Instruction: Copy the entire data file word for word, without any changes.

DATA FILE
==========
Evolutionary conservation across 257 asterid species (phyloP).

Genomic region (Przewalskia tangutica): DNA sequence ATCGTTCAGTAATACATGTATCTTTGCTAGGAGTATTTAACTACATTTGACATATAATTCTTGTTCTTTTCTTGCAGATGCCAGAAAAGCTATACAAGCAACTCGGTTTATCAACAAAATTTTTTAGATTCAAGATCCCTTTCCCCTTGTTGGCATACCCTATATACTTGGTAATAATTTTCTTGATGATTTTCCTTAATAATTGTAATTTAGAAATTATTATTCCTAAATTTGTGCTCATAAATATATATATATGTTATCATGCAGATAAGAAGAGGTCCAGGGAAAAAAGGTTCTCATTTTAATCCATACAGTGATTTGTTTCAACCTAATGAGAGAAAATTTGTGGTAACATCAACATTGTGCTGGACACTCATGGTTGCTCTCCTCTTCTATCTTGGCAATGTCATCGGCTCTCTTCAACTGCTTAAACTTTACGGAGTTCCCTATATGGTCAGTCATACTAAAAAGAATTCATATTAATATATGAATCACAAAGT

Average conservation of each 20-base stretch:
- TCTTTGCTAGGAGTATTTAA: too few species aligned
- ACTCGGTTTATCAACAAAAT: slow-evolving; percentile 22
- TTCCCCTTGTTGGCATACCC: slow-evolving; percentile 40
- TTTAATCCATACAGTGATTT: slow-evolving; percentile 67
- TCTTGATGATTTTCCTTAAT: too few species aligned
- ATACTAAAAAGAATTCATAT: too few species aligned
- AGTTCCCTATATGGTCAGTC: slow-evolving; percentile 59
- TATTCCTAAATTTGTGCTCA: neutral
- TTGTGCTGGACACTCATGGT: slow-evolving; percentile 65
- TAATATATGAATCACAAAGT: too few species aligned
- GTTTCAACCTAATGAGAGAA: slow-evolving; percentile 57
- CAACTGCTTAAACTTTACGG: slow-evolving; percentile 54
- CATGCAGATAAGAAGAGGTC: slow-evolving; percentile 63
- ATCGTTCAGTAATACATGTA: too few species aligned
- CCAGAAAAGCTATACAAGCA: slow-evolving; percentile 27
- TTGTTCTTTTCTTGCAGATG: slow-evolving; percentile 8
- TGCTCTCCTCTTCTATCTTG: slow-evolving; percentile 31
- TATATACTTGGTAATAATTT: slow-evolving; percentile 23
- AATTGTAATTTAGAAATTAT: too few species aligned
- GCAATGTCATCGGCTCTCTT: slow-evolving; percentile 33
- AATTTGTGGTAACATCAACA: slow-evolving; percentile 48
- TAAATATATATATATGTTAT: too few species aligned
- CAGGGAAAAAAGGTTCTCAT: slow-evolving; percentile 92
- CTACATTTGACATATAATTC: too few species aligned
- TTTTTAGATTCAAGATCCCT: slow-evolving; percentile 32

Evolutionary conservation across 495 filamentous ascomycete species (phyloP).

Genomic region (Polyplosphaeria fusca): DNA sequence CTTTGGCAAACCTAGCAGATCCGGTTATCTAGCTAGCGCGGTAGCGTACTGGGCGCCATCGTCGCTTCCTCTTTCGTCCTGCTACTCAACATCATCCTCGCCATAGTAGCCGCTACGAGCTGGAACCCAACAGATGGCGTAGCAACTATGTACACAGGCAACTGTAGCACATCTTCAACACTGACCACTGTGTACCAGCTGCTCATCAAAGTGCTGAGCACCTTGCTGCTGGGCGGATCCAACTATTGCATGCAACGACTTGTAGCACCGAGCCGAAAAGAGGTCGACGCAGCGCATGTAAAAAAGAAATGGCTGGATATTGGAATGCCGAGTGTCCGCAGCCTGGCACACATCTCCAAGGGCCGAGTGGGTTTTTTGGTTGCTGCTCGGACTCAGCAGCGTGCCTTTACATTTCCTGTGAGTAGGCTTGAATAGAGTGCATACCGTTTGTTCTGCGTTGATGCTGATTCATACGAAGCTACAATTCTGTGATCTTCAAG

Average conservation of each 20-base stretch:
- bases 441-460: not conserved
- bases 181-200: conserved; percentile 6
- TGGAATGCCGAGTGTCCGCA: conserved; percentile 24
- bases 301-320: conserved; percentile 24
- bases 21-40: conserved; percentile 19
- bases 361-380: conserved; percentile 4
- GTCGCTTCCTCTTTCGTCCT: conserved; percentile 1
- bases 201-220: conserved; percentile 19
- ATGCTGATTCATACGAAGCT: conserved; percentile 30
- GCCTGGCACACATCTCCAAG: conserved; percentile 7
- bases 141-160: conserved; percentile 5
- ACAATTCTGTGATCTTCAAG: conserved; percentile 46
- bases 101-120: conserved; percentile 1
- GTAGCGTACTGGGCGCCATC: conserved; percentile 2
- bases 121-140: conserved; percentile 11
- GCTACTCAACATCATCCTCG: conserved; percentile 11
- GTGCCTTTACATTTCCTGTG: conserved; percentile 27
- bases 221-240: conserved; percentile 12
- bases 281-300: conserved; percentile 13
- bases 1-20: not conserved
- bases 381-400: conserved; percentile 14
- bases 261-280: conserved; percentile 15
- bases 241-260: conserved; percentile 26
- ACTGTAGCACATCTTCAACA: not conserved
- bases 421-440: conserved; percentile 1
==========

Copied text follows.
Evolutionary conservation across 257 asterid species (phyloP).

Genomic region (Przewalskia tangutica): DNA sequence ATCGTTCAGTAATACATGTATCTTTGCTAGGAGTATTTAACTACATTTGACATATAATTCTTGTTCTTTTCTTGCAGATGCCAGAAAAGCTATACAAGCAACTCGGTTTATCAACAAAATTTTTTAGATTCAAGATCCCTTTCCCCTTGTTGGCATACCCTATATACTTGGTAATAATTTTCTTGATGATTTTCCTTAATAATTGTAATTTAGAAATTATTATTCCTAAATTTGTGCTCATAAATATATATATATGTTATCATGCAGATAAGAAGAGGTCCAGGGAAAAAAGGTTCTCATTTTAATCCATACAGTGATTTGTTTCAACCTAATGAGAGAAAATTTGTGGTAACATCAACATTGTGCTGGACACTCATGGTTGCTCTCCTCTTCTATCTTGGCAATGTCATCGGCTCTCTTCAACTGCTTAAACTTTACGGAGTTCCCTATATGGTCAGTCATACTAAAAAGAATTCATATTAATATATGAATCACAAAGT

Average conservation of each 20-base stretch:
- TCTTTGCTAGGAGTATTTAA: too few species aligned
- ACTCGGTTTATCAACAAAAT: slow-evolving; percentile 22
- TTCCCCTTGTTGGCATACCC: slow-evolving; percentile 40
- TTTAATCCATACAGTGATTT: slow-evolving; percentile 67
- TCTTGATGATTTTCCTTAAT: too few species aligned
- ATACTAAAAAGAATTCATAT: too few species aligned
- AGTTCCCTATATGGTCAGTC: slow-evolving; percentile 59
- TATTCCTAAATTTGTGCTCA: neutral
- TTGTGCTGGACACTCATGGT: slow-evolving; percentile 65
- TAATATATGAATCACAAAGT: too few species aligned
- GTTTCAACCTAATGAGAGAA: slow-evolving; percentile 57
- CAACTGCTTAAACTTTACGG: slow-evolving; percentile 54
- CATGCAGATAAGAAGAGGTC: slow-evolving; percentile 63
- ATCGTTCAGTAATACATGTA: too few species aligned
- CCAGAAAAGCTATACAAGCA: slow-evolving; percentile 27
- TTGTTCTTTTCTTGCAGATG: slow-evolving; percentile 8
- TGCTCTCCTCTTCTATCTTG: slow-evolving; percentile 31
- TATATACTTGGTAATAATTT: slow-evolving; percentile 23
- AATTGTAATTTAGAAATTAT: too few species aligned
- GCAATGTCATCGGCTCTCTT: slow-evolving; percentile 33
- AATTTGTGGTAACATCAACA: slow-evolving; percentile 48
- TAAATATATATATATGTTAT: too few species aligned
- CAGGGAAAAAAGGTTCTCAT: slow-evolving; percentile 92
- CTACATTTGACATATAATTC: too few species aligned
- TTTTTAGATTCAAGATCCCT: slow-evolving; percentile 32

Evolutionary conservation across 495 filamentous ascomycete species (phyloP).

Genomic region (Polyplosphaeria fusca): DNA sequence CTTTGGCAAACCTAGCAGATCCGGTTATCTAGCTAGCGCGGTAGCGTACTGGGCGCCATCGTCGCTTCCTCTTTCGTCCTGCTACTCAACATCATCCTCGCCATAGTAGCCGCTACGAGCTGGAACCCAACAGATGGCGTAGCAACTATGTACACAGGCAACTGTAGCACATCTTCAACACTGACCACTGTGTACCAGCTGCTCATCAAAGTGCTGAGCACCTTGCTGCTGGGCGGATCCAACTATTGCATGCAACGACTTGTAGCACCGAGCCGAAAAGAGGTCGACGCAGCGCATGTAAAAAAGAAATGGCTGGATATTGGAATGCCGAGTGTCCGCAGCCTGGCACACATCTCCAAGGGCCGAGTGGGTTTTTTGGTTGCTGCTCGGACTCAGCAGCGTGCCTTTACATTTCCTGTGAGTAGGCTTGAATAGAGTGCATACCGTTTGTTCTGCGTTGATGCTGATTCATACGAAGCTACAATTCTGTGATCTTCAAG

Average conservation of each 20-base stretch:
- bases 441-460: not conserved
- bases 181-200: conserved; percentile 6
- TGGAATGCCGAGTGTCCGCA: conserved; percentile 24
- bases 301-320: conserved; percentile 24
- bases 21-40: conserved; percentile 19
- bases 361-380: conserved; percentile 4
- GTCGCTTCCTCTTTCGTCCT: conserved; percentile 1
- bases 201-220: conserved; percentile 19
- ATGCTGATTCATACGAAGCT: conserved; percentile 30
- GCCTGGCACACATCTCCAAG: conserved; percentile 7
- bases 141-160: conserved; percentile 5
- ACAATTCTGTGATCTTCAAG: conserved; percentile 46
- bases 101-120: conserved; percentile 1
- GTAGCGTACTGGGCGCCATC: conserved; percentile 2
- bases 121-140: conserved; percentile 11
- GCTACTCAACATCATCCTCG: conserved; percentile 11
- GTGCCTTTACATTTCCTGTG: conserved; percentile 27
- bases 221-240: conserved; percentile 12
- bases 281-300: conserved; percentile 13
- bases 1-20: not conserved
- bases 381-400: conserved; percentile 14
- bases 261-280: conserved; percentile 15
- bases 241-260: conserved; percentile 26
- ACTGTAGCACATCTTCAACA: not conserved
- bases 421-440: conserved; percentile 1